The Greens/EFA group in the European Parliament today presented the new Irish EU presidency with a ‘call to action’ on EU taxation policy. Highlighting the current loopholes in EU legislation and deficiencies in EU tax policy, the European tax pact sets out concrete measures that need to be taken to tackle tax fraud and evasion in Europe, which is depriving national exchequers of vast sums in lost revenue each year. Commenting on the plan, Green economic and finance spokesperson Sven Giegold (MEP, Germany) said:
“‘Legitimate’ tax avoidance and dumping deprives exchequers in EU member states of €1 trillion in revenue per year, according to the EU Commission. The failure to address this problem in the context of the current economic crisis is scandalous, all the more so given the growing acceptance that the exclusive preoccupation with contracting public spending has exacerbated problems in crisis countries. Robust action on tax avoidance would counterbalance this.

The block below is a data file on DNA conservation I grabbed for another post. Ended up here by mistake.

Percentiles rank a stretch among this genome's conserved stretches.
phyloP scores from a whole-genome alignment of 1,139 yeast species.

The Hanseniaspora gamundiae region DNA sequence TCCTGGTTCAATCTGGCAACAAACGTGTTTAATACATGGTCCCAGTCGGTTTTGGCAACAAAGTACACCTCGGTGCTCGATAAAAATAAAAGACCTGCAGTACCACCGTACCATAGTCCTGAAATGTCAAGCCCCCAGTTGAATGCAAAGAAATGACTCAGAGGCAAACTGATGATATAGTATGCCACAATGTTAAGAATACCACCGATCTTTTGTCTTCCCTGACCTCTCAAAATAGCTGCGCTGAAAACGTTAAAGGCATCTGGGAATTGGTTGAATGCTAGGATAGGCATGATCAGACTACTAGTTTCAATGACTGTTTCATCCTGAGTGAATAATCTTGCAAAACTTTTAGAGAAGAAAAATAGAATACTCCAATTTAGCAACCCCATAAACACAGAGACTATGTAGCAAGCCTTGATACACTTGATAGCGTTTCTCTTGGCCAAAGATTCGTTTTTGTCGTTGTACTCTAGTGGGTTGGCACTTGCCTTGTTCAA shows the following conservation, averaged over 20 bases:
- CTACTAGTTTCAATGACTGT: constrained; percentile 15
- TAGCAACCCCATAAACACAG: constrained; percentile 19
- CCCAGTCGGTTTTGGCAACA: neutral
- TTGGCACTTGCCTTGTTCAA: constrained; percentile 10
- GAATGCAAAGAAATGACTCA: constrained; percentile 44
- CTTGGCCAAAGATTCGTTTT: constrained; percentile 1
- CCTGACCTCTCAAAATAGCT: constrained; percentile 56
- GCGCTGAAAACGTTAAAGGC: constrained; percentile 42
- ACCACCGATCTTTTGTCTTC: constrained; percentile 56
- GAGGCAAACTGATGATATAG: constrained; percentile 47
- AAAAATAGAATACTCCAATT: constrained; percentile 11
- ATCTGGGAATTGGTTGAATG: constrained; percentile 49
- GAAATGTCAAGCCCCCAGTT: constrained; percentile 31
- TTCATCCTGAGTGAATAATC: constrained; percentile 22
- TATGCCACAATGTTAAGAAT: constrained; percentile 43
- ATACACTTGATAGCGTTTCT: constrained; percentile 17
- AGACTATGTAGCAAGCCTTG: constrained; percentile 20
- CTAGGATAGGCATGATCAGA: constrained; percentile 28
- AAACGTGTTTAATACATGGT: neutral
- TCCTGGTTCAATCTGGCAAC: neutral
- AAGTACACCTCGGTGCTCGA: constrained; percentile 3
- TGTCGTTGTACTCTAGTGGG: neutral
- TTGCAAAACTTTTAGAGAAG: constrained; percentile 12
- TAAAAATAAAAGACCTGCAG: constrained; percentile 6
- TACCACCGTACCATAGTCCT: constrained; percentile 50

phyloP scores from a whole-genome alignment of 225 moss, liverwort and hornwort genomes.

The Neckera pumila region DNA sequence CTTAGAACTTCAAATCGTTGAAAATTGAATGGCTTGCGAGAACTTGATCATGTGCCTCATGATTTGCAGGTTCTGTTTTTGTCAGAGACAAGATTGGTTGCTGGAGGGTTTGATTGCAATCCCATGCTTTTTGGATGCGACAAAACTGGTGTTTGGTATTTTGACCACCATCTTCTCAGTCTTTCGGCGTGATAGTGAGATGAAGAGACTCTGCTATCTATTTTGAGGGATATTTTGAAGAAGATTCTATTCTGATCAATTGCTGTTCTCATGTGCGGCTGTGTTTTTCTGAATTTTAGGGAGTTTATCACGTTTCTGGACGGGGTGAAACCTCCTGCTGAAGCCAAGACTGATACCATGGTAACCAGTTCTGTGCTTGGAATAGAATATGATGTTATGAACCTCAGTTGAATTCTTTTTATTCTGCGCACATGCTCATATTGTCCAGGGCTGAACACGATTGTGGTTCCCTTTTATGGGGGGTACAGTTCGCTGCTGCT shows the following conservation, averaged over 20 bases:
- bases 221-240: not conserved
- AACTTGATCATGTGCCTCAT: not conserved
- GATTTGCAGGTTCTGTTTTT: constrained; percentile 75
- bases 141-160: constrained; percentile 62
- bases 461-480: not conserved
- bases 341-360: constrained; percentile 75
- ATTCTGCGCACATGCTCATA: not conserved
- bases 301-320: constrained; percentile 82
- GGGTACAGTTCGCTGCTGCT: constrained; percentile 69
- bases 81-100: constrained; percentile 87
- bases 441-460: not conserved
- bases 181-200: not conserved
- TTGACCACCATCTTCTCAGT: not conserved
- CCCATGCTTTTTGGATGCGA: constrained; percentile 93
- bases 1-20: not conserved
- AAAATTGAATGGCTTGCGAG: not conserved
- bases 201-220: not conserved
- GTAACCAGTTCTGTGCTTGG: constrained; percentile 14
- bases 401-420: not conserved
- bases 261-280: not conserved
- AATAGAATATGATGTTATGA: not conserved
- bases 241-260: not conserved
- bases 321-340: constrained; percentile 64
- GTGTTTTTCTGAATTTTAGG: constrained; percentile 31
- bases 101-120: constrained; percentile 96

“The role of the Ireland in facilitating large multinationals to avoid their tax responsibilities for economic activities carried out across the EU has been well documented. However, Ireland now has a unique opportunity at the helm of the European Union to set the record straight. This means proactively leading moves to reform EU rules on taxation, with a view to eliminating the loopholes that allow tax avoidance and dumping to take place. Unfortunately the programme of the Irish presidency of the EU Council does not prioritise this urgent matter.
“The Greens have called for a European tax pact, which would include measures to strengthen government revenues so that not only the weakest members of society have to share the burden for complying with the European fiscal pact. We call on the Irish EU presidency to lead the way in making this complementary tax pact a reality rather than making vague statements about progressing issues that are already on the agenda.”
My speech in the plenary: